My parents came to meet in Paris and I was horrified to hear that they paid $120 for an $80 cab ride. The problem was that they didn’t have any local currency. They assumed they would be able to use their credit card like we do in the U.S.
As a seasoned traveler, routing out my first few hours of arrival is a must. I may not know which hotel I’m staying in two days down the road, but there’s no way I’m coming through those domestic arrival doors without a plan because there are people waiting to nab me like a fish in a barrel.
Here are a few tips I’ve picked up on the road for getting out of any international airport in the cheapest and most comfortable way possible.
Carry Foreign Currency
No way should you leave the airport without at least $50 worth of local currency. As Americans we’re used to dollars being in high demand, but they don’t magically turn into goods and services once you cross foreign borders.
You can either buy a few local bills before you leave home or hit the ATM inside the local airport. A last resort is using the ever-present cash exchange booths, which will give you the worst exchange rate and charge you exorbitant fees. Even with the fees, having local currency will keep you from getting in trouble on the outside.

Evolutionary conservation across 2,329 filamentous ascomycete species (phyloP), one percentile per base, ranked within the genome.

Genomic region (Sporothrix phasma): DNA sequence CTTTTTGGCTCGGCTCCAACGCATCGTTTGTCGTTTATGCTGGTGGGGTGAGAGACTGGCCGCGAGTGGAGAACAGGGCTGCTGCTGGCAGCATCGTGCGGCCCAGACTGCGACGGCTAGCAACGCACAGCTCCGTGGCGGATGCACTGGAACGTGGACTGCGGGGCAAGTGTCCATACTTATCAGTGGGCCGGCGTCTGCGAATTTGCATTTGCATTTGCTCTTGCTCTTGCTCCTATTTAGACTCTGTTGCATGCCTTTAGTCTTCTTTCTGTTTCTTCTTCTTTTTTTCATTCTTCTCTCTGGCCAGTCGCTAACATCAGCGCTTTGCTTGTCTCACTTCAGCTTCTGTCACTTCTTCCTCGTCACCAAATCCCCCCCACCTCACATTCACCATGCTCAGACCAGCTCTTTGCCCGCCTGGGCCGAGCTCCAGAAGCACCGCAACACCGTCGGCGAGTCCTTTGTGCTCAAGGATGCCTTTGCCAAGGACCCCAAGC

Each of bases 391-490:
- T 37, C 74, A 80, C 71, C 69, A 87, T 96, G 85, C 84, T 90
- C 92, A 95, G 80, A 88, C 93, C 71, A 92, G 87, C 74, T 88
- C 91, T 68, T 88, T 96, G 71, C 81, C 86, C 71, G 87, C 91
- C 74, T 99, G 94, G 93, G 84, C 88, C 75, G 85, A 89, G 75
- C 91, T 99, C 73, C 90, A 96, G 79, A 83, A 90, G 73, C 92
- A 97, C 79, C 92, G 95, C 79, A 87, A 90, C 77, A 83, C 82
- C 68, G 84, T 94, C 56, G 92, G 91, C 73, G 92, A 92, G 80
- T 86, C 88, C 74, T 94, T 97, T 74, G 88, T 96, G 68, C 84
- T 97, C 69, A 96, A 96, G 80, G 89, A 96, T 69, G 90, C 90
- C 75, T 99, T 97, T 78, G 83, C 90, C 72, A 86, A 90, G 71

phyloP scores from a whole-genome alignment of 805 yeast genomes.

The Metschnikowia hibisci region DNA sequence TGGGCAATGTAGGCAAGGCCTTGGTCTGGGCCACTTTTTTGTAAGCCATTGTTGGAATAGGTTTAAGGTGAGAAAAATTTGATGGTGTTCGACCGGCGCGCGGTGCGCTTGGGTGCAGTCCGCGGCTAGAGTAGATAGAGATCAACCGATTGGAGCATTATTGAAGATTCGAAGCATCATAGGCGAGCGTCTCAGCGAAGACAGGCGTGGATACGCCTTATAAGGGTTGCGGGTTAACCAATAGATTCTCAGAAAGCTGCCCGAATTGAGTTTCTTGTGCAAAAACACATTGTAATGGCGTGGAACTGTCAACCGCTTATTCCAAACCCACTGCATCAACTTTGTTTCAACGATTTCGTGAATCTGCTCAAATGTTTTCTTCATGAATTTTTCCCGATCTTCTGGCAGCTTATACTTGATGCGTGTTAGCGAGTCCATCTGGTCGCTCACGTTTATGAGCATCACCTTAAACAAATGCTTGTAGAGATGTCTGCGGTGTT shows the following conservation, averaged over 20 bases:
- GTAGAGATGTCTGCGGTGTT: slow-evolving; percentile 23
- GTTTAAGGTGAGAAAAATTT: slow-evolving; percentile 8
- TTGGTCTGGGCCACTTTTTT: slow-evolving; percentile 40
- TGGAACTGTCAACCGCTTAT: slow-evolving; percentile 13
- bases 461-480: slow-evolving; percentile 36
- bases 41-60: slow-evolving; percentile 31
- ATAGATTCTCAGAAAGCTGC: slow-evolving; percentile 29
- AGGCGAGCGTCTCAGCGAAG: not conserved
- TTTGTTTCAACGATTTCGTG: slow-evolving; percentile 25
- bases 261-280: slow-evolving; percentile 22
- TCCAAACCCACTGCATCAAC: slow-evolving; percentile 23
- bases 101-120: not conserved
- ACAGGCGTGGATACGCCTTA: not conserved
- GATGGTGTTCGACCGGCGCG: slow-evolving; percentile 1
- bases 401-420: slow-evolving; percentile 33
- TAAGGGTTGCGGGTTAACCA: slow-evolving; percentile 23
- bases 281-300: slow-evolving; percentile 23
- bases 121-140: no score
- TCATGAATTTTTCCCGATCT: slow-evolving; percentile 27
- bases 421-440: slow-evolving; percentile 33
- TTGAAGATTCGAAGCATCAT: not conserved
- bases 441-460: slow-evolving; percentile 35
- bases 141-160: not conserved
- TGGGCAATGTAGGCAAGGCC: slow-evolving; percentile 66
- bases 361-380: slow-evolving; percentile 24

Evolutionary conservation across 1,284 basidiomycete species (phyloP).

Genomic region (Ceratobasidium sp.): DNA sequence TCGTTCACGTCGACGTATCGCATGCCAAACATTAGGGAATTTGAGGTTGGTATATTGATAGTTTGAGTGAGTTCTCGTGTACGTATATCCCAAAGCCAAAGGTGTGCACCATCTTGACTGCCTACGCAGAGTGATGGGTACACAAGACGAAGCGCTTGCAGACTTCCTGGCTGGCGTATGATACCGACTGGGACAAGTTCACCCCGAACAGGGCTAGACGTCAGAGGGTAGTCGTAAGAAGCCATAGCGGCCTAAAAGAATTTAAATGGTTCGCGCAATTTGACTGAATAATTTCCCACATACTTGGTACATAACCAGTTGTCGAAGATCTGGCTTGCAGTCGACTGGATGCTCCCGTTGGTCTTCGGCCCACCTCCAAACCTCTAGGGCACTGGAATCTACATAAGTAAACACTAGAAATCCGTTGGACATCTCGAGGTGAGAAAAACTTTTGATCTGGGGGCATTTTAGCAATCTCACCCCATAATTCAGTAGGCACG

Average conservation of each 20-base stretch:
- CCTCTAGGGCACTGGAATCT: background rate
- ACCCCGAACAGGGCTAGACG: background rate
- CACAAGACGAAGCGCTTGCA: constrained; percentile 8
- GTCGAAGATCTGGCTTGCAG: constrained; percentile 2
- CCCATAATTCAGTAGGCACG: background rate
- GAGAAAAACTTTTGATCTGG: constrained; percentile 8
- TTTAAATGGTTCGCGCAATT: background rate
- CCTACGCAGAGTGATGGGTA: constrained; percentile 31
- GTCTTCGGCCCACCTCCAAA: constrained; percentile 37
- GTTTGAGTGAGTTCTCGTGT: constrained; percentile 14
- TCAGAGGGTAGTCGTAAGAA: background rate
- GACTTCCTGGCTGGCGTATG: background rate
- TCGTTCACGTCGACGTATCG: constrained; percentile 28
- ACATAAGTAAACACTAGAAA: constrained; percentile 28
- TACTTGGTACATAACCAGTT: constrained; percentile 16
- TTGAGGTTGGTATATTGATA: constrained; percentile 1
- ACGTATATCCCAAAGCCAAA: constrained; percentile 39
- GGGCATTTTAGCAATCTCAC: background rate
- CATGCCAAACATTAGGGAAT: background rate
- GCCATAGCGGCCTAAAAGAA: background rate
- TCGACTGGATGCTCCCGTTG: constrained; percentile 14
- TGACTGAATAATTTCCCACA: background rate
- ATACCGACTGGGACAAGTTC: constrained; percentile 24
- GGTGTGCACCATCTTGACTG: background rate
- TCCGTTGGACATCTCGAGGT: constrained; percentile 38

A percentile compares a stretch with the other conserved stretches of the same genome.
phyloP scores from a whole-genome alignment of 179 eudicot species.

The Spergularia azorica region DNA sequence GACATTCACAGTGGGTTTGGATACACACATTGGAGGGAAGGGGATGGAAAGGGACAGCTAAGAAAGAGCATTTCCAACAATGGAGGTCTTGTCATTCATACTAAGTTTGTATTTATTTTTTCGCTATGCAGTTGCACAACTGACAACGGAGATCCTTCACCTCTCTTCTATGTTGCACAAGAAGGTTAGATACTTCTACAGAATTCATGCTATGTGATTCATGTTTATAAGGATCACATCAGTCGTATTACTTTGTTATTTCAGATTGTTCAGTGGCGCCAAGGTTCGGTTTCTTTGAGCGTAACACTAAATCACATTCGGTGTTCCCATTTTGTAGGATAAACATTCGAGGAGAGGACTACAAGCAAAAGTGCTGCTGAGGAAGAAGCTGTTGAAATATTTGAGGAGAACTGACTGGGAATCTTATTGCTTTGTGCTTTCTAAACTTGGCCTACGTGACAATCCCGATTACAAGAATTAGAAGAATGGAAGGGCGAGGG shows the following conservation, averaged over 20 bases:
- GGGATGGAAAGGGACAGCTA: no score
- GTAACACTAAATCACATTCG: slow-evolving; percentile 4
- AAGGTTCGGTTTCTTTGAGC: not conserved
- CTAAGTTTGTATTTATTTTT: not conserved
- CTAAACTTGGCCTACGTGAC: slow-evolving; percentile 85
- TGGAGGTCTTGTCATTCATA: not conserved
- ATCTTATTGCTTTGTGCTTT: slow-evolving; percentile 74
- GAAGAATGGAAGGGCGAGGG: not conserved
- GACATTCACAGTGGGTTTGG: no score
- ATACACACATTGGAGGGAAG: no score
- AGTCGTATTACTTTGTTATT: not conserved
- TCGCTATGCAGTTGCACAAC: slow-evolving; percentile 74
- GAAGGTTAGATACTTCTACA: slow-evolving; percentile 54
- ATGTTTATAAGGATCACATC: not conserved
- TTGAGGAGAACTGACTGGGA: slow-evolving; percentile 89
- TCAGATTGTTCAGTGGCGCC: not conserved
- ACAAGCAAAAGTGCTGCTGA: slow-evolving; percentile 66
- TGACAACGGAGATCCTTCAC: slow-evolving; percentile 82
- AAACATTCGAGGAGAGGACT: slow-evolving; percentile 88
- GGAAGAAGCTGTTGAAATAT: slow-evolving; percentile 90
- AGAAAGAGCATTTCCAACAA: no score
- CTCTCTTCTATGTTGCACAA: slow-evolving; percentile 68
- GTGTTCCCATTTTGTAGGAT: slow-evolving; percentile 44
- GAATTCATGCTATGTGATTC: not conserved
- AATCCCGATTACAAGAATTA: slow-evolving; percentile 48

Take Public Transport
Most major cities are ready for tourists to come in and spend money, so there is often a quick inexpensive train or bus that will get you to the city center. A quick Google search will reveal the best option for your destination. With your local currency in hand, buying a ticket should be a breeze. As always, watch your bags during these transfers. Local pickpockets patrol these routes looking for disoriented tourists.
Be Taxi Intelligent
If the idea of lugging your bag on public transport is too much after a long flight, go ahead and take a cab, but be prepared.
Ask your hotel or hostel about how much a taxi trip will cost. Before you hop in a cab, pose the same question to your taxi driver. If the numbers are wildly different, choose someone else.
Use Google maps to plan your route and print it out before you leave home. You don’t need to be terribly obvious, but if you have a document that provides an approximate time and route in your hands, scam artists are less likely to choose you as their next mark.
Choose a driver that speaks your native language. It may seem rude, but it’s ok to refuse a taxi driver if you don’t understand each other. Cash negotiations and directions are tough enough when you speak the same language. You can also learn a lot about the city and your surroundings if you can chat with your driver along the way.
Be Kind to Yourself
Travel is about stepping out of your comfort zone. It’s safe to assume that you’ll make a mistake here or there and you’ll have to pay the price, but you shouldn’t beat yourself up about it. Factor a flub or two into your budget. When you travel you’ll find that the memories are worth every penny.